Imagine this: You’re driving along I-40 on a cool but sunny day when you hear a small explosive sound from outside your car. You don’t feel any impact or vibration in your vehicle, so you give a mental shrug and dismiss the interruption for about half a second—and then, out of the corner of your eye, you glimpse another automobile sliding across the lanes to strike your car. The impact strikes the rear of your car. Fortunately, you have no passengers today. Your car spins around two or three times, and as it comes to rest you’re struck by a third vehicle, a relatively mild rear impact.
Your car is totaled, but you get off with just a moderate case of whiplash and a sprained shoulder.
Normally, your impulse—after getting proper medical care—would be to seek compensation from the driver who triggered the accident. That’s where you run into a complication, because that driver says she lost control of her car because of a blowout in a defective tire.
Now, you didn’t buy that tire. You had no dealings with the company that sold that tire. Can you sue the tire retailer or the tire company for your injuries?
What if you had been the person whose tire blew out. Does that make any difference, or is everyone going to sue you? What about the fellow whose car you didn’t hit, but who had damage to his car when he ran into a vehicle you did hit?
Holding tire companies responsible
The answer is that, potentially, your North Carolina injury lawyer can make a case for the tire manufacturing company—and possibly the retail vendors—to be held liable for any injuries that occur as a result of these accidents.
Products made available for sale are required to be merchantable, a term meaning “suitable for the use for which they are intended.” That means a consumer product such as a car tire must be free of serious manufacturing defects. When a defective consumer item is sold and used in the way a reasonable person would use it, the manufacturer can be held responsible for any injuries that occur. The merchant can also be found liable if he knew about—or should have known about—the defects in the item.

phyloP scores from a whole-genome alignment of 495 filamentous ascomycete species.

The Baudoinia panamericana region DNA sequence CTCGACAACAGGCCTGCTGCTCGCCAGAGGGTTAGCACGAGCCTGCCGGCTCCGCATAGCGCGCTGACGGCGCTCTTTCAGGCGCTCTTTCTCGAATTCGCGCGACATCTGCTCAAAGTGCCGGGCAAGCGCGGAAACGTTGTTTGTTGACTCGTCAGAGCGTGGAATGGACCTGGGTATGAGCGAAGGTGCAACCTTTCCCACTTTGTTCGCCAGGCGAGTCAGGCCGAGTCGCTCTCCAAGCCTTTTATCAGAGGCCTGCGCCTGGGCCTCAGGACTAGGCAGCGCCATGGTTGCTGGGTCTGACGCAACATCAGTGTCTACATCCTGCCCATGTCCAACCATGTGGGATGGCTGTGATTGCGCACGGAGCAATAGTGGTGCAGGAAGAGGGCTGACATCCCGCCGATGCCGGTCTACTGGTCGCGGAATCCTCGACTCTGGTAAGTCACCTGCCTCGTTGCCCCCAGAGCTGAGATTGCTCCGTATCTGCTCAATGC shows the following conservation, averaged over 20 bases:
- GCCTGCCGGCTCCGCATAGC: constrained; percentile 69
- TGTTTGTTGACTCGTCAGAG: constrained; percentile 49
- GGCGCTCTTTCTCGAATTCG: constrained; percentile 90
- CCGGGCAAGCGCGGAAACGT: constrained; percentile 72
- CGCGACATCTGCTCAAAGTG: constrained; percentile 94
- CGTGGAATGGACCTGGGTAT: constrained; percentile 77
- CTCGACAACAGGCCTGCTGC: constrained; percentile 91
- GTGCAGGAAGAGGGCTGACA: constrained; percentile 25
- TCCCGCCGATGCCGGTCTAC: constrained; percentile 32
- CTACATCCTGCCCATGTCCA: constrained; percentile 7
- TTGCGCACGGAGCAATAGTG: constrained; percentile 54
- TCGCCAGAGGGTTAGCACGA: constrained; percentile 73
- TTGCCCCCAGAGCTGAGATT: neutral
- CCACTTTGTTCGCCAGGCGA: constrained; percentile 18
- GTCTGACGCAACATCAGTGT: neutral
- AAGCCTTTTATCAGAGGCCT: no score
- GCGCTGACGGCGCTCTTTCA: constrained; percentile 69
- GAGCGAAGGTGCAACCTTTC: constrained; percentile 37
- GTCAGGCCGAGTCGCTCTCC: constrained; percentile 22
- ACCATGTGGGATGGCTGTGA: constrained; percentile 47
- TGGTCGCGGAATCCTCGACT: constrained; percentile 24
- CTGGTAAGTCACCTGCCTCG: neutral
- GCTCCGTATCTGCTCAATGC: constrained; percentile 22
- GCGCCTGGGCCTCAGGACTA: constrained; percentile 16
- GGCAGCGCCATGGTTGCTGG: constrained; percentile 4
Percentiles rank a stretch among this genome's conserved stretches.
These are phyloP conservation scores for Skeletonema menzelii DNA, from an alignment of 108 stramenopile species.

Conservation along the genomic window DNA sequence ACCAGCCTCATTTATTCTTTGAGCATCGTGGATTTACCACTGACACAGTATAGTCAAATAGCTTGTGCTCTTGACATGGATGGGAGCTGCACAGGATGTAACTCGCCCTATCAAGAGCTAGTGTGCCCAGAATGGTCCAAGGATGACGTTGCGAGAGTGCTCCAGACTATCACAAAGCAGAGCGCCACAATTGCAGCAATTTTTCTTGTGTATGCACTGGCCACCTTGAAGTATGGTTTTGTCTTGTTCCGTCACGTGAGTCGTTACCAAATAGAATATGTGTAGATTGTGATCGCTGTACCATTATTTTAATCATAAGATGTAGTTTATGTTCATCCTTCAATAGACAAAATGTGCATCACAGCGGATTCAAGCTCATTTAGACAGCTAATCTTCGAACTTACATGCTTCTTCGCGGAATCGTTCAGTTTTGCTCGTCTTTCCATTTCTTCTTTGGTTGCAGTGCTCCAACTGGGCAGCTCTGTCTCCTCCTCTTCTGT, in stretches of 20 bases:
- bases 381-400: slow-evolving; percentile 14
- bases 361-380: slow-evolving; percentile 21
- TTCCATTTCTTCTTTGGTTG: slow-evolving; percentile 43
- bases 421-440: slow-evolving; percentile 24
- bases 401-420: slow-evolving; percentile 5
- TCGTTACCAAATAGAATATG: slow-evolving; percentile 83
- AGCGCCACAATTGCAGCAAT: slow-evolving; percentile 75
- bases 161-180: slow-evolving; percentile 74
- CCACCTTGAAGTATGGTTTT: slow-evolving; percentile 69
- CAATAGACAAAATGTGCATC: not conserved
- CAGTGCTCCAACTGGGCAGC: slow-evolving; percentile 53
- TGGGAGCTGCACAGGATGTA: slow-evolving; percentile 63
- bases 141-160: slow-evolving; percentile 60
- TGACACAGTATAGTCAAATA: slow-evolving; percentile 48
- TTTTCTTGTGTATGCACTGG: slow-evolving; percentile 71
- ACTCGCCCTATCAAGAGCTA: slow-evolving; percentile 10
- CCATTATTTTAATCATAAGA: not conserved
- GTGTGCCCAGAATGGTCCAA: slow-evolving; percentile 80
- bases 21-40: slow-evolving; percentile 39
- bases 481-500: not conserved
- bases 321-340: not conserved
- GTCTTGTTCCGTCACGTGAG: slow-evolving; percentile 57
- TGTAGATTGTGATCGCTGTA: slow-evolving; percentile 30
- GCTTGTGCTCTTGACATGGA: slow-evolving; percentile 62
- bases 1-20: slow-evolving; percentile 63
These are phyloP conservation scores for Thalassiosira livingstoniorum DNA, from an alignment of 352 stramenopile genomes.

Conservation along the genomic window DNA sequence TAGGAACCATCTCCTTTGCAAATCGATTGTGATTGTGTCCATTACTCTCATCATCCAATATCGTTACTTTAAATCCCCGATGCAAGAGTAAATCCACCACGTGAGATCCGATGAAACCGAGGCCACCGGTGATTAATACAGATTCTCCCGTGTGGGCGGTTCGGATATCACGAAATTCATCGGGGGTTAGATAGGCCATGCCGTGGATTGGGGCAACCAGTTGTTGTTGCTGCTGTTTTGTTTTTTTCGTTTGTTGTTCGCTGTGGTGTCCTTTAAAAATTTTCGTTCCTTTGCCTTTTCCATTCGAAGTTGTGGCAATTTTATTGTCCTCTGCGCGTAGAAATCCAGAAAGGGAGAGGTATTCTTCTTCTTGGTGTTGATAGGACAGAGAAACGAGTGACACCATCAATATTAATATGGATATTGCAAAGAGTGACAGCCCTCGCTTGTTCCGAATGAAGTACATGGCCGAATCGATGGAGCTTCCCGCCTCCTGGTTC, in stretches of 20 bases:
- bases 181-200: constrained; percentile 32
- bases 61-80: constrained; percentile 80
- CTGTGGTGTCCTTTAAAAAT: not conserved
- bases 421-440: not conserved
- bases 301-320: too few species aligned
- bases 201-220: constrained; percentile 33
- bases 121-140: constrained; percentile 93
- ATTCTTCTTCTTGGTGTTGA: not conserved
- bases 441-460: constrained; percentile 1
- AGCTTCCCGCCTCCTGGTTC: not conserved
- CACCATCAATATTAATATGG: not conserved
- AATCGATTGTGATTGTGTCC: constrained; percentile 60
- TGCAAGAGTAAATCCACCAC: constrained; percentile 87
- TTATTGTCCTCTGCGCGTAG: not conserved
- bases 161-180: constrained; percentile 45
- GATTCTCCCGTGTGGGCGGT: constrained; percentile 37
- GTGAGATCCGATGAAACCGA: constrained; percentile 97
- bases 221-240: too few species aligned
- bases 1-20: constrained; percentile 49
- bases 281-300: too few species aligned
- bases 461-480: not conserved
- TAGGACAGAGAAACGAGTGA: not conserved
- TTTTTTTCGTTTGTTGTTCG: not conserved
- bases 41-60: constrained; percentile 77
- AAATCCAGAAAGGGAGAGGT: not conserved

The market for vehicle tires is dominated by a handful of giant corporations and a few dozen smaller companies. It’s most likely that the tires on your vehicle were made by one of these firms:
- BF Goodrich
- Cooper Tire & Rubber
- General Tire
- U.S. Royal
Each one of these companies has had occasional quality-control problems with its tires.
Turn to Speaks Law Firm for your maximum available compensation
Consumers suffer when manufacturers use unsafe materials, shoddy workmanship, and poor product-testing practices. When a New Hanover County traffic accident caused by defective tires leaves you with a traumatic brain injury, shattered pelvis, broken ribs, or other severe injuries, you deserve justice—and you deserve fair compensation for the losses you have sustained.
The road accident lawyers at Speaks Law Firm provide experienced representation for personal injury clients in Wilmington and the surrounding area, including New Hanover County, Brunswick County, Columbus County, Pender County, and Robeson County. We’re not afraid to take a case to trial if the settlement offered by the tire company is too little for your needs. Call us today at 910-341-7570 (locally) or toll-free at 877-593-4233 to schedule a complimentary consultation and to get a FREE copy of our book, The North Carolina Auto Injury Book.